Marlins Name Braves Coach As Manager
Marlins Name Braves Coach As Manager
Oct. 04, 2006
MIAMI (AP) _ Thanks to a managerial shuffle Tuesday, Florida Marlins owner Jeffrey Loria can now yell at umpires with the skipper's approval.
The Marlins fired Joe Girardi, and five hours later introduced as his replacement Fredi Gonzalez, third-base coach for the Atlanta Braves the past four years. Girardi's departure after only one season had been expected after his rift with Loria boiled over two months ago in an on-field confrontation over the owner's heckling of an umpire.
Gonzalez, 42, interviewed with the Marlins a year ago after Jack McKeon resigned but finished runner-up to Girardi. Born in Cuba and raised in Miami, Gonzalez became the first manager in the Marlins' organization when they hired him to run their first minor league team in Erie, Pa., in 1992.
``It's a long way from Erie, man,'' a smiling Gonzalez said at a news conference. ``I hope I'm here for a lot of years.''
Gonzalez said he has no problem with the owner razzing umps.
``If he wants to yell, he can yell,'' he said. ``He paid for the team. He has the most expensive seat in the stadium.''
The Marlins decided to fire Girardi not because of the umpire incident, but because he failed to mesh with others in the organization, general manager Larry Beinfest said.
``Joe is not returning because it was not a good fit,'' Beinfest said. ``I will take some of that blame. I'm in charge, and it's my job to make sure everything runs as smoothly and efficiently as possible.''
The cost-conscious Marlins wanted Girardi out so badly they were willing to let him go with two years left on a guaranteed three-year contract, which may cost them as much as $1.5 million. Florida made the move even though Girardi's considered a strong candidate for NL manager of the year.
The Marlins had baseball's youngest team and lowest payroll at $15 million, but Girardi led them to a 78-84 record, and they were in contention for a playoff berth until a late-September fade.
Girardi said he was fired during a short, unemotional meeting in his office with general manager Larry Beinfest, assistant general manager Mike Hill and team president David Samson.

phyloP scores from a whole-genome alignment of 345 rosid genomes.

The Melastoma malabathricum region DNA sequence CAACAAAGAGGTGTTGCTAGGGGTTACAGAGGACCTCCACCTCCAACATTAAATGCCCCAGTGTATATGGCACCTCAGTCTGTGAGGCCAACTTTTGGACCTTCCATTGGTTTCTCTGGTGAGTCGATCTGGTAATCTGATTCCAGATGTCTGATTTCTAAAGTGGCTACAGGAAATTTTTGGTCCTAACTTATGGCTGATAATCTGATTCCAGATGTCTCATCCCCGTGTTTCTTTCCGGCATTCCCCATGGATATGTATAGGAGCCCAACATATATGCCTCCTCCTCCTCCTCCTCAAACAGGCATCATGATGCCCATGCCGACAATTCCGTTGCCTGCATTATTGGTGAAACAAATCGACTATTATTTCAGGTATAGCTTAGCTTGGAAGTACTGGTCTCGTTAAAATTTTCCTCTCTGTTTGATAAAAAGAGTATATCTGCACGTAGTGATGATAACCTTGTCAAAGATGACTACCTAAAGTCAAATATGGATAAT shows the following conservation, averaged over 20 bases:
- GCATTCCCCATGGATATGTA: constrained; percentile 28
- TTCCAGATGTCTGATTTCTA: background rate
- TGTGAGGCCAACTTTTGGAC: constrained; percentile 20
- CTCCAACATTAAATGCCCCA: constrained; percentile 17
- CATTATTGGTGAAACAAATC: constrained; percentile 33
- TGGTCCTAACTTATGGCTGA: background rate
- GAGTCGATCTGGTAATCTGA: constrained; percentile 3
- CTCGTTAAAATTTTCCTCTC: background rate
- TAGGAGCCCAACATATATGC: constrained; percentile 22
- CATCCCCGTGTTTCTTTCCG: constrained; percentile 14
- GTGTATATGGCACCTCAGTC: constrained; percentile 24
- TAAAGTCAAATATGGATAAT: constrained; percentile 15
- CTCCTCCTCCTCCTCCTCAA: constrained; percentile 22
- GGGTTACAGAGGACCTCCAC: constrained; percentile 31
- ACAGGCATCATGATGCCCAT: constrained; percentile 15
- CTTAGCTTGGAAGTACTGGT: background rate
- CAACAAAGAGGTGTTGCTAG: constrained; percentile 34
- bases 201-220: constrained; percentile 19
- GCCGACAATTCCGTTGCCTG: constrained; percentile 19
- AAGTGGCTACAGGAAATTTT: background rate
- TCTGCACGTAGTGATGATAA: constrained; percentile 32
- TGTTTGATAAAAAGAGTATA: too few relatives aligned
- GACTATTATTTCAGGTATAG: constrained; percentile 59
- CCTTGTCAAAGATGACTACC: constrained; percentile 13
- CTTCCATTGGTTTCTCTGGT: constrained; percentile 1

``They came in and said, `We're going to make a change,''' Girardi said. He said no reason was given, and he didn't ask for one.
Loria did not attend the meeting but later spoke to Girardi by phone, a spokesman for the owner said. Several of Girardi's coaches will be considered for Gonzalez's staff, Beinfest said.
Girardi, an Illinois native, Northwestern graduate and former Chicago Cubs catcher, becomes a potential candidate to replace Dusty Baker, whose four-year tenure with the Cubs ended Monday. Two other teams are also looking for managers _ Washington parted with Frank Robinson, and San Francisco cut ties with Felipe Alou.
Girardi said he has no idea what he'll do next season, and plans to discuss options with his wife. His voice broke when he began discussing his dismissal with reporters in his office, but he was soon smiling and cracking jokes.
``I'll land on my feet,'' he said. ``I talked to one of my mentors last night and I said, `I've never been fired before.' And he said, `Welcome to the club.'''
Girardi declined to identify the mentor.
Beinfest said the decision to fire Girardi was cemented two weeks ago. Aware that other managing jobs would likely come open, the Marlins first contacted Gonzalez on Sept. 25 and had an agreement with him by midweek last week, Beinfest said.
``We knew Fredi was our guy, and we wanted to beat our competition to him,'' Beinfest said. ``Interviewing while you have a sitting manager probably isn't the greatest thing, but we went through proper channels with the commissioner's office and the Atlanta Braves.''
Gonzalez becomes the fourth manager hired by the Marlins since Loria bought the team in 2002. The latest change seemed inevitable after the rift between Girardi and Loria erupted at a game Aug. 6.
The owner berated an umpire while sitting behind the plate. From the dugout, Girardi asked Loria to stop.
``The gist of the conversation to Jeffrey was, `I preach to my players about not arguing with umpires, and this is not going to help us,''' Girardi said.
Loria angrily left his seat and confronted Girardi after the game during a 90-minute clubhouse meeting. The owner has refused to comment on the episode or respond to published reports that he fired Girardi that day, then changed his mind.
Girardi declined to elaborate on what happened, or discuss his differences with Loria and Beinfest.
``Obviously, the things I did, whether they were perfect or not, the players responded. We won,'' Girardi said.
Beginning in spring training, Beinfest clashed with Girardi over personnel decisions, and during the second half of the season the general manager was rarely seen in the clubhouse or manager's office.
New York Yankees manager Joe Torre, who served as a mentor to Girardi, said he talked to his former catcher Sunday.
``There was no anger,'' Torre said. ``He understood that managing is not always based on how well you do. There are certain things you need to do, and people you need to please.''
The Marlins' power struggle had no apparent effect on the team. Widely projected to lose more than 100 games, Florida instead rallied from an 11-31 start and trailed in the NL wild-card race by only two games on Sept. 12 before fading.
The Marlins became the first team to climb above .500 from 20 games under. They also became the first team to have four rookie pitchers win 10 games, and they set a record for most home runs by rookies with 112.
``People thought we were going to lose more games than any team in baseball, and we didn't,'' Girardi said. ``And that's because of the players.''
AP Baseball Writer Ron Blum in New York contributed to this report.